About the project

At each moment we form beliefs that we further utilize in making decisions, creating plans, constructing theories, and other epistemic practices. This process of belief formation is seemingly straightforward and without our active engagement. Nonetheless, as part of this process, we are able to take account of a vast amount of background information and be actively responsive to reasons. Although highly relevant for understanding epistemic agency, virtues, and epistemic practices, this is often overlooked. The research project interlinks these foundational issues with the question of how we should place ourselves in relation to others in “epistemic space”, with particular emphasis on religious belief and interreligious dialogue.

The research will proceed from a two-fold question: (i) how we form and maintain beliefs in a manner that is responsive to reasons and sensitive to a vast amount of background information, and (ii) how this affects epistemic agency, virtuousness and practices.
In relation to (i), the project develops a distinctive version of experiential evidentialism, claiming that the degree of propositional justification for a proposition is wholly determined by the agent’s experience. However, in contrast with other similar views, the developed account will allow for a vital role of conscious experience of content that might not be occurrently represented in consciousness but nonetheless appreciated. Such appreciation of the background information and the abductive character of belief formation are mainly missed in current debates. The result is a restricted conception of epistemic virtuousness.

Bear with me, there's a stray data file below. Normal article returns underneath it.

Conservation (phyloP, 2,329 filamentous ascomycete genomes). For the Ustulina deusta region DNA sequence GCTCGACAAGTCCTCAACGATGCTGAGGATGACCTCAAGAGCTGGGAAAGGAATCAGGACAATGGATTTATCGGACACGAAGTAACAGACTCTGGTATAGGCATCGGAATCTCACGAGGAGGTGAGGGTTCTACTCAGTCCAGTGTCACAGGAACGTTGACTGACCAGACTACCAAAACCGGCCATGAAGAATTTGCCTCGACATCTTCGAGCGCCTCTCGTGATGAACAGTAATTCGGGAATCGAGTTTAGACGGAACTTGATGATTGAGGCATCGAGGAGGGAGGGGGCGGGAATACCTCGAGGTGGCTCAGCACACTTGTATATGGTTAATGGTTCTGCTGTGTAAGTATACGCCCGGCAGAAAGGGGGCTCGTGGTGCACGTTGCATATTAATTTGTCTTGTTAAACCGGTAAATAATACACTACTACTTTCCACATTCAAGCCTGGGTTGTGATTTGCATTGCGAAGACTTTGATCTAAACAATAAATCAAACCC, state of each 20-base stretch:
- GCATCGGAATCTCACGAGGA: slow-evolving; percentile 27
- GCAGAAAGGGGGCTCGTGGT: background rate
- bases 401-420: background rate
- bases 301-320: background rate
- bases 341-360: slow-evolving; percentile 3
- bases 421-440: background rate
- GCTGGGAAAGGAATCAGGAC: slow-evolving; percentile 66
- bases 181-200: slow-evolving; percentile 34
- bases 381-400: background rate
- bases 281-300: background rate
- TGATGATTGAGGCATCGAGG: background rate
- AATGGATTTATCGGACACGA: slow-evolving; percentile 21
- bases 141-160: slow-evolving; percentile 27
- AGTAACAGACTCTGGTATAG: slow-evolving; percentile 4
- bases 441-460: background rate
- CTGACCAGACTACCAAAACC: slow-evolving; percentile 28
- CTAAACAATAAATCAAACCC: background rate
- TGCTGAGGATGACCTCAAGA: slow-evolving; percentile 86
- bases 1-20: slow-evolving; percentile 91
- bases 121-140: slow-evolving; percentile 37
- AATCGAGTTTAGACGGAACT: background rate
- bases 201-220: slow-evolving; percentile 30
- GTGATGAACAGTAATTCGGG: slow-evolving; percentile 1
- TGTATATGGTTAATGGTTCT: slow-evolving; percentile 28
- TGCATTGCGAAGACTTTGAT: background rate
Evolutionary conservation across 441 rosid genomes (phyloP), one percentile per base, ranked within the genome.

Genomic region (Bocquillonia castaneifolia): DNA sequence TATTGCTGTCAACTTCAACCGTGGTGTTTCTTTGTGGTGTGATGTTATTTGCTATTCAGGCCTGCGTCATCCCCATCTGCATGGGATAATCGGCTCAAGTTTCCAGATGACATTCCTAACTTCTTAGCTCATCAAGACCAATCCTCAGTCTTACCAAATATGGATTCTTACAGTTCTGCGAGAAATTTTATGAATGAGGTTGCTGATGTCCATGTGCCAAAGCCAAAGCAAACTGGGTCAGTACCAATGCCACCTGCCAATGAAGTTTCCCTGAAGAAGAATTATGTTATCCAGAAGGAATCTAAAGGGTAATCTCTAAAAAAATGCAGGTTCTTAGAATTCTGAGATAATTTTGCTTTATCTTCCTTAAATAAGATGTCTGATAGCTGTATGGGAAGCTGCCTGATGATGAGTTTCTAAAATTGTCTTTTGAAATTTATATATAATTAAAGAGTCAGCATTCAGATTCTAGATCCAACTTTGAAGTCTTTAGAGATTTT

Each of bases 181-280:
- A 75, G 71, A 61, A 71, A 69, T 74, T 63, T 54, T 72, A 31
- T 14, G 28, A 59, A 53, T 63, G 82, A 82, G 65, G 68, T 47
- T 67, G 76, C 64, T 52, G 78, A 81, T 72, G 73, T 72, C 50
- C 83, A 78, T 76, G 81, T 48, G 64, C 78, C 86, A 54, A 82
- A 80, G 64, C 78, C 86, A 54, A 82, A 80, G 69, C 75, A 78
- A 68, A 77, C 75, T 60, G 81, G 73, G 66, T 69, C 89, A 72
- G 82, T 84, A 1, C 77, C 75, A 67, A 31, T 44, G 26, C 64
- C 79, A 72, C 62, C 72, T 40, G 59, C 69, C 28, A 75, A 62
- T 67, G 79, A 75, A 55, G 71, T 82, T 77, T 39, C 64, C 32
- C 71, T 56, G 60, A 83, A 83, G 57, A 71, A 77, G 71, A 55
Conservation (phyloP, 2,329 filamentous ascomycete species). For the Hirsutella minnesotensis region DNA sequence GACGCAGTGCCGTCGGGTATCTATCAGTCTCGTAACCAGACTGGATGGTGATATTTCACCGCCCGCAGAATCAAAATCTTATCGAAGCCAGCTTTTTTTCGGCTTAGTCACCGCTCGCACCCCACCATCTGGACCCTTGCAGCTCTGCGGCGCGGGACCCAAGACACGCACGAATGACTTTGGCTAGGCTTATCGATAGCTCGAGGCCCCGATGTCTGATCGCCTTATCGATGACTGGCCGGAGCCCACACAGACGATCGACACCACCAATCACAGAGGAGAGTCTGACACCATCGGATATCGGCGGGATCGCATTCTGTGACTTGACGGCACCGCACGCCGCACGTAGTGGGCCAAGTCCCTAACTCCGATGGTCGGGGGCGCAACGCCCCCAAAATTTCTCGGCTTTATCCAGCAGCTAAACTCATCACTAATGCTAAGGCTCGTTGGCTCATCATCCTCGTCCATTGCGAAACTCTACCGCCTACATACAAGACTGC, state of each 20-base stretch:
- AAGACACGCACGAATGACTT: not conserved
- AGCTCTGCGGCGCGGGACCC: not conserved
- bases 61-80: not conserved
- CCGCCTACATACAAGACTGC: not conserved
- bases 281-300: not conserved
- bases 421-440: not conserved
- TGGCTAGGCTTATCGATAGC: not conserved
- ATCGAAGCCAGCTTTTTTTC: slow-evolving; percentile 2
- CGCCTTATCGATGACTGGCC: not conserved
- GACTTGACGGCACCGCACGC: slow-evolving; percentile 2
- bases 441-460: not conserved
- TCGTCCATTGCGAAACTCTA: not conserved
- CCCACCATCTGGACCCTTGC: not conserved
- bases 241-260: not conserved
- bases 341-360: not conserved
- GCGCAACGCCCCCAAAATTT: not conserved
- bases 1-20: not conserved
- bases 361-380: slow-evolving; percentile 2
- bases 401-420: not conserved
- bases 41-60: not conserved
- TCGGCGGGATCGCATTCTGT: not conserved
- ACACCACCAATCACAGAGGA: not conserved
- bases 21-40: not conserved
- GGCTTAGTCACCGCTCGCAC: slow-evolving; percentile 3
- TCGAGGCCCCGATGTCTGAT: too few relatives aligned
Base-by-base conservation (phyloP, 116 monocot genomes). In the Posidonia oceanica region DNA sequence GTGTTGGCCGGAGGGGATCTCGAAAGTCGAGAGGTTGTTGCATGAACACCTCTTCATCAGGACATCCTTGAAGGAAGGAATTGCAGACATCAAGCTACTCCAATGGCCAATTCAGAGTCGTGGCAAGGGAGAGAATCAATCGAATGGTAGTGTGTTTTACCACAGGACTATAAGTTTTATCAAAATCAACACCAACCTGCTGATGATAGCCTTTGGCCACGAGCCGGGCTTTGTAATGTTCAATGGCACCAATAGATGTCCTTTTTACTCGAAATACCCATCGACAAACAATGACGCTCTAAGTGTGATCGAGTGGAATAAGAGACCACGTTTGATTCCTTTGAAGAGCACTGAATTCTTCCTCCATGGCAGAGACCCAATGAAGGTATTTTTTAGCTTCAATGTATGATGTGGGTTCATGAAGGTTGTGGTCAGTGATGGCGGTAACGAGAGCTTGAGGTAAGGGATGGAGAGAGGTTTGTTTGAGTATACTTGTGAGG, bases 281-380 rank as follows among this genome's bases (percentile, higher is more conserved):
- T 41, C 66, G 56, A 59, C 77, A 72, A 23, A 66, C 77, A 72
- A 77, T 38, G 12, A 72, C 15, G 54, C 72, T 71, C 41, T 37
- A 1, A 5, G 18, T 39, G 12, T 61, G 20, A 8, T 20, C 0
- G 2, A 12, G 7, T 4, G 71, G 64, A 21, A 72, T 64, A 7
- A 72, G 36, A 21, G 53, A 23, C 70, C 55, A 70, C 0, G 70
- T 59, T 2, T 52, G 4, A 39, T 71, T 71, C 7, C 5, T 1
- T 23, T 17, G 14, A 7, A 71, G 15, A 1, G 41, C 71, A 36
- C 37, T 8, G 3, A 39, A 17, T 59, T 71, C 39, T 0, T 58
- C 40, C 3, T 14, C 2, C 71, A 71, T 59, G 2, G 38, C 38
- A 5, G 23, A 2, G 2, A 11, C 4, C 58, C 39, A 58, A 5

The guiding idea for (ii) is that to be an epistemic agent is to form beliefs by being gripped-into-believing by one’s appreciation of a belief being fitting given pertinent evidence (reasons). We experience ourselves as epistemic agents and as responsive to reasons instead of experiencing beliefs as passive outcomes of some causal nexus. This is particularly relevant for religious belief and faith. Next, I propose to understand epistemic virtues within a model of epistemic rationality that distinguishes between core virtuousness (doing our best synchronically) and ancillary epistemic virtues enabling us to become better diachronically. A particular emphasis concerning the latter is be on the role of epistemic virtues in interreligious dialogue in light of the specificities of religious belief. Epistemic justice and humility are at the centre of the research. One of the aims is to point out how religion harbours important resources for understanding and cultivating these two ancillary virtues.


Templeton Visiting Fellowship
under the Grant made by The John Templeton Foundation

This website was made possible through the support of a grant from the John Templeton Foundation. The opinions expressed here and in the linked publications are those of the author(s) and do not necessarily reflect the view of the John Templeton Foundation.